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Tag: bullying
  • bully-prevention-parents

    In order for our Mighty Girls to learn how to stand up against bullying, they need the help of the adults in their lives. Parents, teachers, school administrators, coaches and others in the community can have a powerful impact on children's attitudes toward bullying and how they will respond if they experience or are witness to it. But it can be challenging for adults to know when typical childhood conflict turns into a pattern of bullying, and to decipher when they should step in and when they should let children resolve their own conflicts.

    In this third part of our blog series for Bullying Prevention Month, we focus on resources for parents and educators that explore the problem of childhood bullying and provide strategies for raising caring, kind children and handling those times when children aren’t so kind.

    For Mighty Girl books on bullying prevention for young children, check out our post, The End of Bullying Begins With Me: Bullying Prevention Books for Young Children.. For bullying prevention resources for older kids, visit our post, Taking A Stand Against Bullying: Bullying Prevention Books for Tweens and Teens. Continue reading Continue reading

  • Editor's Note

    In early July, 14-year-old Mighty Girl Carleigh O’Connell took a courageous stand against body shaming and taught the kids at her school -- and people around the world -- an inspiring lesson about the power of self-confidence. When Carleigh heard from kids at her school that someone had written a body shaming slur across a large cement barrier at a beach in her New Jersey hometown, she decided to pose proudly for a picture with the graffiti in plain view.

    After our Facebook post about Carleigh reached four million people and her story went viral, Carleigh wanted to share more about her story and offer advice to other teens who might also experience body shaming or bullying. Her guest blog post, as well as a selection of resource books and organizations for young people seeking advice or help, is below.

    By Carleigh O’Connell, Guest Blogger

    carleigh-oconnell Carleigh in front of the graffiti

    How does a 14-year-old girl stand up on a graffiti-covered rock that makes fun of her body, take a picture, and then have the picture go viral on the internet reaching over 4 million people? Well, it happened, and it happened to me.

    I am not really sure what made me step up on the rock that day. I do know that I didn't hesitate to do it. I knew it my heart it was right, and looking back, I would make the same decision if I had it to do over again. This entire experience has been a whirlwind, and I have learned so much. One of the most valuable lessons I've learn is that sometimes you have to stand up for yourself when no one else will, and do what people don't expect you to do.

    The way I saw it, I had a choice. I could have just walked away, cried in my room or tried to ignore it altogether, but that wasn't an option for me. I knew the moment I saw the graffiti that I had to respond, and that's exactly what I did. I responded back to someone's hurtful behavior instead of becoming the victim and letting them get away with it.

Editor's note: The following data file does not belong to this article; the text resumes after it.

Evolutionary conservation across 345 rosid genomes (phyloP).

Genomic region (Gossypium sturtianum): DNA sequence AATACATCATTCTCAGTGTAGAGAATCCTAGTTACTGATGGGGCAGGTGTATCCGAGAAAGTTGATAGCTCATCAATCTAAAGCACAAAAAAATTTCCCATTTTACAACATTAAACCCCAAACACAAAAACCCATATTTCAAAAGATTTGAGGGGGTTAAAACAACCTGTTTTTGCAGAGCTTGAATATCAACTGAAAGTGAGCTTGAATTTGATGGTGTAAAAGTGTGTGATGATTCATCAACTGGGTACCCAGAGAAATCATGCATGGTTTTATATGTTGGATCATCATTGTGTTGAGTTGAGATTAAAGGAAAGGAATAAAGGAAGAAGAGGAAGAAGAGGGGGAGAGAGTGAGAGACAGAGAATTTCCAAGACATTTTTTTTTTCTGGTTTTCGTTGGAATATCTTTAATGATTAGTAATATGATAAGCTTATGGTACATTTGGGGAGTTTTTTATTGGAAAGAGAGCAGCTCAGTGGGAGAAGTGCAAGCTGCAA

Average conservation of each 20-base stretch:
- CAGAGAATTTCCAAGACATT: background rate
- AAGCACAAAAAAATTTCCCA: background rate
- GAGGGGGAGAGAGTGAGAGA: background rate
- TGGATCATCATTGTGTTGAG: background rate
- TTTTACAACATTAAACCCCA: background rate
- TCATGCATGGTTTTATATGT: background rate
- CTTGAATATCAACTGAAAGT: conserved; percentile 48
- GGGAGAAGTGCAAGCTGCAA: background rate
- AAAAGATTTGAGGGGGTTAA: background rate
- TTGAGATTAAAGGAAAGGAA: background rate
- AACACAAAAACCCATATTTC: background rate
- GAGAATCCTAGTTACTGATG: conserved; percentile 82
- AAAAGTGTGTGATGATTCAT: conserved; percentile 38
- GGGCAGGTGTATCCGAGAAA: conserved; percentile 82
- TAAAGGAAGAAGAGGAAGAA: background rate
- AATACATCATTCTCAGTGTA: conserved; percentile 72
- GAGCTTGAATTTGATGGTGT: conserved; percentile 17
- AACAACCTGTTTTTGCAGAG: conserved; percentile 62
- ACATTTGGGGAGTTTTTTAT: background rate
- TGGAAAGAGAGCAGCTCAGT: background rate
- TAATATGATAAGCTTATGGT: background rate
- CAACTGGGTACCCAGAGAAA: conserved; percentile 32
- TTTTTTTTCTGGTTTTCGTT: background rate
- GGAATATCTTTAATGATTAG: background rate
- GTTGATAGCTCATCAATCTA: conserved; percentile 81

Some call this bullying; I just call it "mean." Whoever wrote this wanted to bring attention to themselves. I can only assume that they were trying to be funny or cool around their friends at my expense. So, I turned the tables and highlighted the fact that it wasn't about them, it was about me, and I am not okay with being someone's target or springboard for popularity. Continue reading Continue reading

  • By Katherine Handcock, A Mighty Girl Senior Research Intern

    When your Mighty Girl was young, you probably marveled at her incredible confidence: no matter what she wore, said, or did, she did it with a big grin that said, “This is who I am, like it or not!” But as kids get older, they start to be affected by the opinions of others, especially their peers. So the 3-year-old who proudly declared, “I’m the best!” can turn into a 5-year-old who says, “Nobody at school likes me!” or “I can’t do that — it’s for boys!”

    Fortunately, while it’s normal for children to have bumps in the road where they question their worth, parents can do a lot to make sure that the bumps are small and that their daughters pass them quickly! By reading books about girls who face challenges to their self-esteem — either from questioning themselves, or brought on by disapproval from others — and overcome them, parents can teach their daughters that everyone struggles with self-esteem sometimes but that everyone is valuable and special in her own way. Continue reading Continue reading

  • We frequently receive questions from people asking for recommendations for specific types of books or movies. In our "Ask A Mighty Girl" feature, we anonymously share select messages that may be of interest to the greater A Mighty Girl community. All messages are shared with the permission of the questioner.


     

    stand-tallDear A Mighty Girl,

    I have a 4 year-old who is starting to show some needs for a self-confidence boost and help standing up for herself. As parents we empower her on a daily basis, but as she goes into the world of preschool and interactions with friends and peers, we see that she doesn't stand up for herself if she gets cut off in line or if someone takes something she is playing with; instead she starts to cry. Recently she does not want to wear any kind of shorts with a print because "kids will laugh at me."

    From conversations with teachers we do not see evidence of this happening, but it is coming from somewhere. I want to get some books that might address these issues directly and am wondering if there are 2 or 3 from the preschool list that you'd really recommend. Continue reading Continue reading

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